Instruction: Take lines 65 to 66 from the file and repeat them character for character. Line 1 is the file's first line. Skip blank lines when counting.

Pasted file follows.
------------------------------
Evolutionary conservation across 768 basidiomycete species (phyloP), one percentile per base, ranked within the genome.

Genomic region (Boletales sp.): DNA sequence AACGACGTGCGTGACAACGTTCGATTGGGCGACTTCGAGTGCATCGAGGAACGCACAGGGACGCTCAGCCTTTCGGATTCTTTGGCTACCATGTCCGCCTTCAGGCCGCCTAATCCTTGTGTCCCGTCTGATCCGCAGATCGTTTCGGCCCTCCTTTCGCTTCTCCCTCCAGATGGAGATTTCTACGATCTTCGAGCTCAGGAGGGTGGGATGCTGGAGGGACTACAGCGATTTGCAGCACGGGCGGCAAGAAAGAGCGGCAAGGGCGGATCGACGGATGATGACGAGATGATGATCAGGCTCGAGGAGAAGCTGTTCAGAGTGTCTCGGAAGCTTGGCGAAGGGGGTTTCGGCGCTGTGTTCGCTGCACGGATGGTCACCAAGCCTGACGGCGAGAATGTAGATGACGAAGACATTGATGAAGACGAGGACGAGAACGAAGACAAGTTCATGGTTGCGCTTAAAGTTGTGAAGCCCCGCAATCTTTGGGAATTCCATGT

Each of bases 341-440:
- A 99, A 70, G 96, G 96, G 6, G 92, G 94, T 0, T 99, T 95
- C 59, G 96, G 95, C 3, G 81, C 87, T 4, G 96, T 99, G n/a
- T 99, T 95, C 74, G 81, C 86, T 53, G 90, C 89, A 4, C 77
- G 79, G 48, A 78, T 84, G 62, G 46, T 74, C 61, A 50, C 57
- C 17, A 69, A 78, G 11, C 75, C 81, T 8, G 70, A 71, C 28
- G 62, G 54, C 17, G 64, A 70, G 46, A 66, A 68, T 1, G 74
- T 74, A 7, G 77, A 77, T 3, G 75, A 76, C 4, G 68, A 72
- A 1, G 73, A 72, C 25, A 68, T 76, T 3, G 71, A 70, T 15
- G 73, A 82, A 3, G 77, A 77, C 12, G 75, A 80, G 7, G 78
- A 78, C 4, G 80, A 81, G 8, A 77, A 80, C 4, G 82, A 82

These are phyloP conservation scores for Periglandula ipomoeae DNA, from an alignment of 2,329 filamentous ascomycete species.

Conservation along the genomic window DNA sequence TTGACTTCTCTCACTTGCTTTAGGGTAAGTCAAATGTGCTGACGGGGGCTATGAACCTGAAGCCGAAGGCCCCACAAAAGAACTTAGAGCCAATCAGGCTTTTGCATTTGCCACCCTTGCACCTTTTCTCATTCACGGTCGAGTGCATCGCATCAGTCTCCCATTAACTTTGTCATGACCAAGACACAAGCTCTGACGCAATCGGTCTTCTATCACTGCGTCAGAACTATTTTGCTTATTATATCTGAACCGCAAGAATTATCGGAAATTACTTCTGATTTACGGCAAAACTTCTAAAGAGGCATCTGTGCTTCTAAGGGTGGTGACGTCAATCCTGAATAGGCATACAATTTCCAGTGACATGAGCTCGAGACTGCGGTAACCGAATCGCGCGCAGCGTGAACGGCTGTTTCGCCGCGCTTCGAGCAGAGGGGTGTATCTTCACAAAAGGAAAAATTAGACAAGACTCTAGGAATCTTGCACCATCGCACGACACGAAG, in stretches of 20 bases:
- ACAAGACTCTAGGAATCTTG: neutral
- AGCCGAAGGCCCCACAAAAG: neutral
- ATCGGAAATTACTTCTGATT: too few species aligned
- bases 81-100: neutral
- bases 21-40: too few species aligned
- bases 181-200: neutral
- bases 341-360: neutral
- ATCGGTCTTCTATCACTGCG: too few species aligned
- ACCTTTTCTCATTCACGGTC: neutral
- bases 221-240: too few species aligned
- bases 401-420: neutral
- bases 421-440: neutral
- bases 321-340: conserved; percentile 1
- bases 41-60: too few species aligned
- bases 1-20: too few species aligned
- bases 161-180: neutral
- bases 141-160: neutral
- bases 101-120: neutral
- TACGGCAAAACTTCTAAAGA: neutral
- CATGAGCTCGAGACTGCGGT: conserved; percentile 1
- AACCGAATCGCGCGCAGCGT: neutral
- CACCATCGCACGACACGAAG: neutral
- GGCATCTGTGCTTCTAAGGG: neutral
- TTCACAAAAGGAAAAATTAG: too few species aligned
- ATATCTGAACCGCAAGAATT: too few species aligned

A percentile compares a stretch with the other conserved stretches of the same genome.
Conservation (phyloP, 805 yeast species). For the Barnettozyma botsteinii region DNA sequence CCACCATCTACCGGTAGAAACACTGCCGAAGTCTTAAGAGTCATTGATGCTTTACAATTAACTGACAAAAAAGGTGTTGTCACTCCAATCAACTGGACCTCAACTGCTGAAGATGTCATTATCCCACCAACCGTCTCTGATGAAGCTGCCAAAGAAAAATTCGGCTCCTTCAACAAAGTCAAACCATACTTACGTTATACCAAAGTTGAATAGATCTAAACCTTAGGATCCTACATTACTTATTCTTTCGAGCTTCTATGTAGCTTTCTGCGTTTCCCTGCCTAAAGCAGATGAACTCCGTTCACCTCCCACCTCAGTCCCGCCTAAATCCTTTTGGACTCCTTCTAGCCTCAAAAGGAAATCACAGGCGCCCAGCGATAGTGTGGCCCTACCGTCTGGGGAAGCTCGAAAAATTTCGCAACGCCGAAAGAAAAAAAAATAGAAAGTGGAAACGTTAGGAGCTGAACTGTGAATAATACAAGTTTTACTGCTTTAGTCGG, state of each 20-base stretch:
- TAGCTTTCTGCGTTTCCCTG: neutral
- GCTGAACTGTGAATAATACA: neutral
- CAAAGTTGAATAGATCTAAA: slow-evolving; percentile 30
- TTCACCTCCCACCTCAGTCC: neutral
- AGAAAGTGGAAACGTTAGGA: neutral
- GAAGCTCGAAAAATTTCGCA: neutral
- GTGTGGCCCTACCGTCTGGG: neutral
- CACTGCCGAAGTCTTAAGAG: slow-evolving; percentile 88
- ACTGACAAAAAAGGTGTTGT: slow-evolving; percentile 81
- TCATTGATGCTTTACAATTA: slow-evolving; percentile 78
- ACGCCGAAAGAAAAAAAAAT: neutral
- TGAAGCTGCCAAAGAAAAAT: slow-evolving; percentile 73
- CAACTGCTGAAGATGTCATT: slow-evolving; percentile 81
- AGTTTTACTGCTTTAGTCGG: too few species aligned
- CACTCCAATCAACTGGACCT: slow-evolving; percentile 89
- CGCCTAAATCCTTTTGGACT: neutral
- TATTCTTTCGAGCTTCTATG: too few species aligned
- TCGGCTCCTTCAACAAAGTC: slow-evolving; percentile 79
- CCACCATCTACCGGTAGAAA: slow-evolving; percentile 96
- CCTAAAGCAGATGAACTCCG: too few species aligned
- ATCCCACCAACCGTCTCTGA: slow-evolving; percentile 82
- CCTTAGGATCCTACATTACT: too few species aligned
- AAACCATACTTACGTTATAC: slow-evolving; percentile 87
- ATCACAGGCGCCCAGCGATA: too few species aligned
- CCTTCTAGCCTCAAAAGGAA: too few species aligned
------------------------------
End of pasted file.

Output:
- AAACCATACTTACGTTATAC: slow-evolving; percentile 87
- ATCACAGGCGCCCAGCGATA: too few species aligned